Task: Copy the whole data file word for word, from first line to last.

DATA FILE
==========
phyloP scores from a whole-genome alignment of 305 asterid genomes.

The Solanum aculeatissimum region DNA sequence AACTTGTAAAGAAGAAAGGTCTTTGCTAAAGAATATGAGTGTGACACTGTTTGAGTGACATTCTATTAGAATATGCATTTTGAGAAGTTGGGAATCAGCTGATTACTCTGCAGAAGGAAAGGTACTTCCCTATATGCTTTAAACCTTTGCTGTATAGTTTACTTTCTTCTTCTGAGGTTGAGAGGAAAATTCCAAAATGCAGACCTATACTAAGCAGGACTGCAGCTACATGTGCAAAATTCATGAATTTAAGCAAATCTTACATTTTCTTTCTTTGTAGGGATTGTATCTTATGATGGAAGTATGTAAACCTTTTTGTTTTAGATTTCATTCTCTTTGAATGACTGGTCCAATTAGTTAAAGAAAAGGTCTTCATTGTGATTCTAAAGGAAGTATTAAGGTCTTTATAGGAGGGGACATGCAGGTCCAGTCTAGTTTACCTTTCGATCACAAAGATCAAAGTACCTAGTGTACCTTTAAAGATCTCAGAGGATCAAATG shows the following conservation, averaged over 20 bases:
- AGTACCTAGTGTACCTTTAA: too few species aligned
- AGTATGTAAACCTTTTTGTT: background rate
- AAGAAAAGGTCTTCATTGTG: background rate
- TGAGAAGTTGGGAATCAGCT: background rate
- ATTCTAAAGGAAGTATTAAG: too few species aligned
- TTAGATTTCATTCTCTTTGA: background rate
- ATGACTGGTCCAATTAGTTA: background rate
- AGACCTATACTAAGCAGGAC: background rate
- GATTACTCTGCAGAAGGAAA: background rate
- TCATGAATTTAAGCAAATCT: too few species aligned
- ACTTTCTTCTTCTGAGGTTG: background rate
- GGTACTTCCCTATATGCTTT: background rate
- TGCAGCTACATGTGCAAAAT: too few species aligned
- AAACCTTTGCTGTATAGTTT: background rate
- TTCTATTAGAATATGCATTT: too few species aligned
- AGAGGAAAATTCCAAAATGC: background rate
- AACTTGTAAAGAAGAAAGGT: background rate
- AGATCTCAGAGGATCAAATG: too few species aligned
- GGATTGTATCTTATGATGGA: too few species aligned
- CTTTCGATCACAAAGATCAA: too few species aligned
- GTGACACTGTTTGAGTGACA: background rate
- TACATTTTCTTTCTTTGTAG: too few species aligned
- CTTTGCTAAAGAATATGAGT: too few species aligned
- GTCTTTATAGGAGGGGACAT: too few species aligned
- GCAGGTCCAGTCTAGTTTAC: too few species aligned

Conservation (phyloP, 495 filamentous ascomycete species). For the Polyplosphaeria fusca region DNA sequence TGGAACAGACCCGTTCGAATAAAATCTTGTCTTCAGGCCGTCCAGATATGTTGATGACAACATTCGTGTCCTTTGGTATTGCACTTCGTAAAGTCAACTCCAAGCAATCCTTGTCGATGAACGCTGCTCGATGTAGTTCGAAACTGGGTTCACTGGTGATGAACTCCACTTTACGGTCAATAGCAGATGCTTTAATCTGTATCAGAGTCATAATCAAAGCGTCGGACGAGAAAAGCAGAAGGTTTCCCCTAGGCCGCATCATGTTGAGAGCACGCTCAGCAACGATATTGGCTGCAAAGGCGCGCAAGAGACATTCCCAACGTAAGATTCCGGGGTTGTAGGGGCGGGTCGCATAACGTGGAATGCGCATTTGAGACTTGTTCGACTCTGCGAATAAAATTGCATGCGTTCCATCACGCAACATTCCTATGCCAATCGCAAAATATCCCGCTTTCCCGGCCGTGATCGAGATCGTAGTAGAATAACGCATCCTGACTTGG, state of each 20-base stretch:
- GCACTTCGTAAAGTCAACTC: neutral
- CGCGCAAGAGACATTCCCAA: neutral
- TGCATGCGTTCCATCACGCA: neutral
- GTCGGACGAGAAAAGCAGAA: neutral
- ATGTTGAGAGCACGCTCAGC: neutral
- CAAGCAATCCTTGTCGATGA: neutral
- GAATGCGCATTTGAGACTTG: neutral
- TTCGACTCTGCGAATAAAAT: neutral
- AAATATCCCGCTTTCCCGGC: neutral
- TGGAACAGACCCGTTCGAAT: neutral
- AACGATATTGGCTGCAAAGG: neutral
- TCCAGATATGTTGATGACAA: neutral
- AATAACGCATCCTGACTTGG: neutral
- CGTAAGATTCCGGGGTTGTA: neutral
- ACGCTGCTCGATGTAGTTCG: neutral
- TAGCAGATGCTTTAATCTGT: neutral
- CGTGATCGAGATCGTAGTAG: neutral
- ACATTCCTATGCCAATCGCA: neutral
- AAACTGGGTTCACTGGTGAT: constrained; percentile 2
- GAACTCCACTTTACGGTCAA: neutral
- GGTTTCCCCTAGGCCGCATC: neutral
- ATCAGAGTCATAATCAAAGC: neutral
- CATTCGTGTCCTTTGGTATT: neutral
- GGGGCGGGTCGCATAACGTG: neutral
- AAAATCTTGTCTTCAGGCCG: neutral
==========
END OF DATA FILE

phyloP scores from a whole-genome alignment of 305 asterid genomes.

The Solanum aculeatissimum region DNA sequence AACTTGTAAAGAAGAAAGGTCTTTGCTAAAGAATATGAGTGTGACACTGTTTGAGTGACATTCTATTAGAATATGCATTTTGAGAAGTTGGGAATCAGCTGATTACTCTGCAGAAGGAAAGGTACTTCCCTATATGCTTTAAACCTTTGCTGTATAGTTTACTTTCTTCTTCTGAGGTTGAGAGGAAAATTCCAAAATGCAGACCTATACTAAGCAGGACTGCAGCTACATGTGCAAAATTCATGAATTTAAGCAAATCTTACATTTTCTTTCTTTGTAGGGATTGTATCTTATGATGGAAGTATGTAAACCTTTTTGTTTTAGATTTCATTCTCTTTGAATGACTGGTCCAATTAGTTAAAGAAAAGGTCTTCATTGTGATTCTAAAGGAAGTATTAAGGTCTTTATAGGAGGGGACATGCAGGTCCAGTCTAGTTTACCTTTCGATCACAAAGATCAAAGTACCTAGTGTACCTTTAAAGATCTCAGAGGATCAAATG shows the following conservation, averaged over 20 bases:
- AGTACCTAGTGTACCTTTAA: too few species aligned
- AGTATGTAAACCTTTTTGTT: background rate
- AAGAAAAGGTCTTCATTGTG: background rate
- TGAGAAGTTGGGAATCAGCT: background rate
- ATTCTAAAGGAAGTATTAAG: too few species aligned
- TTAGATTTCATTCTCTTTGA: background rate
- ATGACTGGTCCAATTAGTTA: background rate
- AGACCTATACTAAGCAGGAC: background rate
- GATTACTCTGCAGAAGGAAA: background rate
- TCATGAATTTAAGCAAATCT: too few species aligned
- ACTTTCTTCTTCTGAGGTTG: background rate
- GGTACTTCCCTATATGCTTT: background rate
- TGCAGCTACATGTGCAAAAT: too few species aligned
- AAACCTTTGCTGTATAGTTT: background rate
- TTCTATTAGAATATGCATTT: too few species aligned
- AGAGGAAAATTCCAAAATGC: background rate
- AACTTGTAAAGAAGAAAGGT: background rate
- AGATCTCAGAGGATCAAATG: too few species aligned
- GGATTGTATCTTATGATGGA: too few species aligned
- CTTTCGATCACAAAGATCAA: too few species aligned
- GTGACACTGTTTGAGTGACA: background rate
- TACATTTTCTTTCTTTGTAG: too few species aligned
- CTTTGCTAAAGAATATGAGT: too few species aligned
- GTCTTTATAGGAGGGGACAT: too few species aligned
- GCAGGTCCAGTCTAGTTTAC: too few species aligned

Conservation (phyloP, 495 filamentous ascomycete species). For the Polyplosphaeria fusca region DNA sequence TGGAACAGACCCGTTCGAATAAAATCTTGTCTTCAGGCCGTCCAGATATGTTGATGACAACATTCGTGTCCTTTGGTATTGCACTTCGTAAAGTCAACTCCAAGCAATCCTTGTCGATGAACGCTGCTCGATGTAGTTCGAAACTGGGTTCACTGGTGATGAACTCCACTTTACGGTCAATAGCAGATGCTTTAATCTGTATCAGAGTCATAATCAAAGCGTCGGACGAGAAAAGCAGAAGGTTTCCCCTAGGCCGCATCATGTTGAGAGCACGCTCAGCAACGATATTGGCTGCAAAGGCGCGCAAGAGACATTCCCAACGTAAGATTCCGGGGTTGTAGGGGCGGGTCGCATAACGTGGAATGCGCATTTGAGACTTGTTCGACTCTGCGAATAAAATTGCATGCGTTCCATCACGCAACATTCCTATGCCAATCGCAAAATATCCCGCTTTCCCGGCCGTGATCGAGATCGTAGTAGAATAACGCATCCTGACTTGG, state of each 20-base stretch:
- GCACTTCGTAAAGTCAACTC: neutral
- CGCGCAAGAGACATTCCCAA: neutral
- TGCATGCGTTCCATCACGCA: neutral
- GTCGGACGAGAAAAGCAGAA: neutral
- ATGTTGAGAGCACGCTCAGC: neutral
- CAAGCAATCCTTGTCGATGA: neutral
- GAATGCGCATTTGAGACTTG: neutral
- TTCGACTCTGCGAATAAAAT: neutral
- AAATATCCCGCTTTCCCGGC: neutral
- TGGAACAGACCCGTTCGAAT: neutral
- AACGATATTGGCTGCAAAGG: neutral
- TCCAGATATGTTGATGACAA: neutral
- AATAACGCATCCTGACTTGG: neutral
- CGTAAGATTCCGGGGTTGTA: neutral
- ACGCTGCTCGATGTAGTTCG: neutral
- TAGCAGATGCTTTAATCTGT: neutral
- CGTGATCGAGATCGTAGTAG: neutral
- ACATTCCTATGCCAATCGCA: neutral
- AAACTGGGTTCACTGGTGAT: constrained; percentile 2
- GAACTCCACTTTACGGTCAA: neutral
- GGTTTCCCCTAGGCCGCATC: neutral
- ATCAGAGTCATAATCAAAGC: neutral
- CATTCGTGTCCTTTGGTATT: neutral
- GGGGCGGGTCGCATAACGTG: neutral
- AAAATCTTGTCTTCAGGCCG: neutral